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The World Bank on Wednesday cut its global economic growth forecast for 2016 and 2017 due to weak growth in major emerging economies.
The World Bank expects that the global economy would grow 2.9% in 2016, down from its June forecast of 3.3%. 2017 global growth was downgraded to 3.1%, down from its June forecast of 3.2%.
"This outlook is expected to be buttressed by recovery in major high-income economies, stabilizing commodity prices, and a continuation of low interest rates. All this does not rule out the fact that there is a low-probability risk of disorderly slowdown in major emerging markets, as U.S. interest rates rise after a long break and the US dollar strengthens, and as a result of geopolitical concerns," World Bank Senior Vice President and Chief Economist Kaushik Basu said in the report.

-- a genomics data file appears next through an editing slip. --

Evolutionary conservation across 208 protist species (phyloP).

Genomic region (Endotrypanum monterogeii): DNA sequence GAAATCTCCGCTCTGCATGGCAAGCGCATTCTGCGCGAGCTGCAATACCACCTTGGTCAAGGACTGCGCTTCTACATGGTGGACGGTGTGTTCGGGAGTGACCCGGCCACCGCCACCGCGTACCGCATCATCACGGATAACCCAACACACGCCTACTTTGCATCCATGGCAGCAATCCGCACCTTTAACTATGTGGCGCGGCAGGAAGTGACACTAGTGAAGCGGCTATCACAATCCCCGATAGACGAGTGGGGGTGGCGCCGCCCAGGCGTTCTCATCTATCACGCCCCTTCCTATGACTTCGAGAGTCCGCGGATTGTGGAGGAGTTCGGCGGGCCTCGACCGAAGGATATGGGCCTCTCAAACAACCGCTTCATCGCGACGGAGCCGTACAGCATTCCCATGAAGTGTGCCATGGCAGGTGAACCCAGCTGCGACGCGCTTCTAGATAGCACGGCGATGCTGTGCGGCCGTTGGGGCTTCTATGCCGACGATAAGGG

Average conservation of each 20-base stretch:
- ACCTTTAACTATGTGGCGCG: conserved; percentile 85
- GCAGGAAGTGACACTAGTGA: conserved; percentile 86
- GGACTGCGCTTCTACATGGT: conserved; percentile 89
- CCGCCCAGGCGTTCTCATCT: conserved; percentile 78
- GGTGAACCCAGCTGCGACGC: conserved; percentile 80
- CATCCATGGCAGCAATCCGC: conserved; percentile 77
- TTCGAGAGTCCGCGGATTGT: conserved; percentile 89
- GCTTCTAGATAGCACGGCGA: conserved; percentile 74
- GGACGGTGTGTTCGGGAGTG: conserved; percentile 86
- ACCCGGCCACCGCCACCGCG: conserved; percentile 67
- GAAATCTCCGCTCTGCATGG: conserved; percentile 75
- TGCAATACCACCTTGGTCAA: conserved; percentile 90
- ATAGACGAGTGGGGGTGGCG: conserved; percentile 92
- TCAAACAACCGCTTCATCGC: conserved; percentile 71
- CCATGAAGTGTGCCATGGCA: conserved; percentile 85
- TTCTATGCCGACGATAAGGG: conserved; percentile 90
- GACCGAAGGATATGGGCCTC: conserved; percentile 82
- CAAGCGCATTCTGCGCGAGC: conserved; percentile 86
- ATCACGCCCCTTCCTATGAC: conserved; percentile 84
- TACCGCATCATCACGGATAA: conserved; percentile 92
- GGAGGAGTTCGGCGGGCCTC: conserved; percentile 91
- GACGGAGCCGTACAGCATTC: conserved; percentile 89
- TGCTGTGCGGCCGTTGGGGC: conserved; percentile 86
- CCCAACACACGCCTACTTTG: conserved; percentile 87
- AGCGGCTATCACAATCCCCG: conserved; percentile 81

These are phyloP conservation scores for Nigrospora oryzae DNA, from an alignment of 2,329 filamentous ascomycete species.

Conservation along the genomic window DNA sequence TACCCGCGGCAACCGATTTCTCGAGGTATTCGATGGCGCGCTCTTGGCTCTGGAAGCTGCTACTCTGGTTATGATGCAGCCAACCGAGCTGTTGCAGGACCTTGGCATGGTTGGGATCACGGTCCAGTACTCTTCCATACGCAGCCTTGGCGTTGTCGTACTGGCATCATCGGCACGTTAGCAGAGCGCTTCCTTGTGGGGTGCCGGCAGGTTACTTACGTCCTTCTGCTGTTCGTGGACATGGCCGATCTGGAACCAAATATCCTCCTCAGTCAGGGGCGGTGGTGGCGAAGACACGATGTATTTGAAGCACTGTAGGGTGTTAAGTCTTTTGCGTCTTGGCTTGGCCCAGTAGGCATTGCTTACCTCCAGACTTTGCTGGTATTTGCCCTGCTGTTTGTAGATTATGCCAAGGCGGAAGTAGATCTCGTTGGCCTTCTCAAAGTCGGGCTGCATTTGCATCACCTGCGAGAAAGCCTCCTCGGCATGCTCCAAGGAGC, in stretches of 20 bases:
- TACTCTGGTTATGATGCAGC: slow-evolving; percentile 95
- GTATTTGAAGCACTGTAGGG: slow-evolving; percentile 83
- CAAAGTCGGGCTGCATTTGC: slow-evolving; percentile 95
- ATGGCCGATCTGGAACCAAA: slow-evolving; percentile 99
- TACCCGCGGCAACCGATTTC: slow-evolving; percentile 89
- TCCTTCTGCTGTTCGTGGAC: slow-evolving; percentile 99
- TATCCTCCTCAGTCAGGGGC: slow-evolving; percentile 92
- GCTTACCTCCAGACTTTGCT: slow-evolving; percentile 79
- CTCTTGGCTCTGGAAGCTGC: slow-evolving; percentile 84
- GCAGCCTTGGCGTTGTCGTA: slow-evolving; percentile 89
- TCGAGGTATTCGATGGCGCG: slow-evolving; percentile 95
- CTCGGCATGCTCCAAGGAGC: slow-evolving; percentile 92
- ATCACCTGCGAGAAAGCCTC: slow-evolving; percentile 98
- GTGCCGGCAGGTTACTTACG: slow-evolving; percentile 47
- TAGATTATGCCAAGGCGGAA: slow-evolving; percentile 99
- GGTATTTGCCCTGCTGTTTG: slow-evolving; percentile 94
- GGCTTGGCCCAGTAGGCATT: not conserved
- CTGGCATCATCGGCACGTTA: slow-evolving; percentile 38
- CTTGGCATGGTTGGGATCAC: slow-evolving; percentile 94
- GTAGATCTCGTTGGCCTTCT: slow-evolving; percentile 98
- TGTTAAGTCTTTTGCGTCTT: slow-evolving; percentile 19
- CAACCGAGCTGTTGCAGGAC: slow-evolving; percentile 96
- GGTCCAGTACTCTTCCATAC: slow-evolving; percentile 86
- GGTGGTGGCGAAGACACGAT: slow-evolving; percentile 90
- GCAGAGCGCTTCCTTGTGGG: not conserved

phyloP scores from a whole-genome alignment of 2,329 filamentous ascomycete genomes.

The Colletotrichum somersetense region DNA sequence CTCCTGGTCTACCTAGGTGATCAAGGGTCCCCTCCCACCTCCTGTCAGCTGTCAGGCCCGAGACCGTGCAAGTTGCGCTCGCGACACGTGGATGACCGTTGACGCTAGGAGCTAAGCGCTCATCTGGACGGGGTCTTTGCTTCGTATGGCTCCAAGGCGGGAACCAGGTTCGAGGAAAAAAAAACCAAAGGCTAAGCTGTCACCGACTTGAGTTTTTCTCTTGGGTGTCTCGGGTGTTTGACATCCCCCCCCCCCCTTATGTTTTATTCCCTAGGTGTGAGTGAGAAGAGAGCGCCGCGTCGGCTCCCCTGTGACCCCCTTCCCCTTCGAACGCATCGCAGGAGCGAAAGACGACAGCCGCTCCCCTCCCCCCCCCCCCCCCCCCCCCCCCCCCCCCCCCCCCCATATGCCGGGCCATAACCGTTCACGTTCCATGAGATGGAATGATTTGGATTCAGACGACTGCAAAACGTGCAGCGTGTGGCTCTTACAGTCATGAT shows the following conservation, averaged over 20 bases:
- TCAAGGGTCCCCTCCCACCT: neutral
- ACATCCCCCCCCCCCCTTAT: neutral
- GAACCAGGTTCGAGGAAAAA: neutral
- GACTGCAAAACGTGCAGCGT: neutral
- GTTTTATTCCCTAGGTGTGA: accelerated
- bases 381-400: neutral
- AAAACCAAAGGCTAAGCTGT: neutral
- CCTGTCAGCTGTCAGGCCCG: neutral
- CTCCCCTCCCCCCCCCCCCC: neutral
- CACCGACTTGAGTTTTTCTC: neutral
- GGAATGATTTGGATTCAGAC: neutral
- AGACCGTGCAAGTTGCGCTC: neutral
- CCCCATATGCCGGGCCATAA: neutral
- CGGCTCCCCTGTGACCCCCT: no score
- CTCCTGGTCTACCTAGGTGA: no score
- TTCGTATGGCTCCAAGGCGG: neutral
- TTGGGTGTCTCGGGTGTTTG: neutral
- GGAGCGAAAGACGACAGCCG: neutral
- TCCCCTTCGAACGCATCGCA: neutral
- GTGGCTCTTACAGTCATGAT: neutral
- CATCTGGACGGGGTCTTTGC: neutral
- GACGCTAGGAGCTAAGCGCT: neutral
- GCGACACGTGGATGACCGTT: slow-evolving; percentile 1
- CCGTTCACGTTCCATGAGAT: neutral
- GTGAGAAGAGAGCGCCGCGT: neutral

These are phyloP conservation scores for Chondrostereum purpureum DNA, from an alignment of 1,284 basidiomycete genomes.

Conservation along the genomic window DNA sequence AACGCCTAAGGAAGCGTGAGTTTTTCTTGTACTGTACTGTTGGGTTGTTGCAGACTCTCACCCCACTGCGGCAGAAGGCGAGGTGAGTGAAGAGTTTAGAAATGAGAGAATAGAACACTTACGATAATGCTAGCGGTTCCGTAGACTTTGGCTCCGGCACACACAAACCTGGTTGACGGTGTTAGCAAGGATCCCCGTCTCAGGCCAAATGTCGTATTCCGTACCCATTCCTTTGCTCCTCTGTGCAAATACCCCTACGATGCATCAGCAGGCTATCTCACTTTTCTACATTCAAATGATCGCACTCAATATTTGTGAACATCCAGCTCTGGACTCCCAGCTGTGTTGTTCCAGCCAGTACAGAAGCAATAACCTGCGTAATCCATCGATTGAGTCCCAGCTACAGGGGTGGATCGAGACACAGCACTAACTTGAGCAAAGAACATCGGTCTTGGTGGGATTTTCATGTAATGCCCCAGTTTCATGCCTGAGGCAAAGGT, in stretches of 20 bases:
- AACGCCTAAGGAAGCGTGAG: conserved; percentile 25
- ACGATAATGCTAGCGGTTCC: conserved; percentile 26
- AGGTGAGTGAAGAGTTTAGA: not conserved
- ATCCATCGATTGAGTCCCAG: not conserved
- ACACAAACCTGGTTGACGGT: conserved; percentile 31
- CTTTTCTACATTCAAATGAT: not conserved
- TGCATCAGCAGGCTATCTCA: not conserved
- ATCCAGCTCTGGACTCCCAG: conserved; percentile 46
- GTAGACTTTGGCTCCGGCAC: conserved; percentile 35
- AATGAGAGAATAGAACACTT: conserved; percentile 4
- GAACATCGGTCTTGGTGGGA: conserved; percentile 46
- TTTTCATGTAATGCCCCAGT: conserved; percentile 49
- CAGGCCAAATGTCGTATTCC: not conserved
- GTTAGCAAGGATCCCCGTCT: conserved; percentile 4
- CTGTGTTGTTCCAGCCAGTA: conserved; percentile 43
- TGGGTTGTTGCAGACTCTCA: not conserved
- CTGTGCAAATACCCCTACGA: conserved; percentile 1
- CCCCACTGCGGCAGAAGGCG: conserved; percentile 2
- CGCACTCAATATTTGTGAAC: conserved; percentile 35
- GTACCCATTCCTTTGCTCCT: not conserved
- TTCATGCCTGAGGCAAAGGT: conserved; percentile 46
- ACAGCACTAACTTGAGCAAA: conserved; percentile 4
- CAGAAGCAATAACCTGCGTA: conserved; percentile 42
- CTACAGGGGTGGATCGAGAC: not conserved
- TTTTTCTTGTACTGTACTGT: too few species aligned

The global economy was estimated to expand 2.4% in 2015.
China's economy is expected to expand 6.7% in 2016 (6.9% in 2015), down from its June forecast of 7.0%, and 6.5% in 2017, down from its June forecast of 6.9%.
Growth in the U.S. is expected to expand 2.7% in 2016, down from its June forecast of 2.8, and 2.4% in 2017, unchanged from its June forecast.
In the Eurozone, the economy is expected to grow 1.7% in 2016, down from its June forecast of 1.8%, and 1.7% in 2017, up from its June forecast of 1.6%.
In Japan, the economy is expected to expand 1.3% in 2016, down from its June forecast of 1.7%, and 0.9% in 2017, down from its June forecast of 1.2%.
Developing countries are expected to grow by 4.8% in 2016, down from its June forecast of 5.2%.
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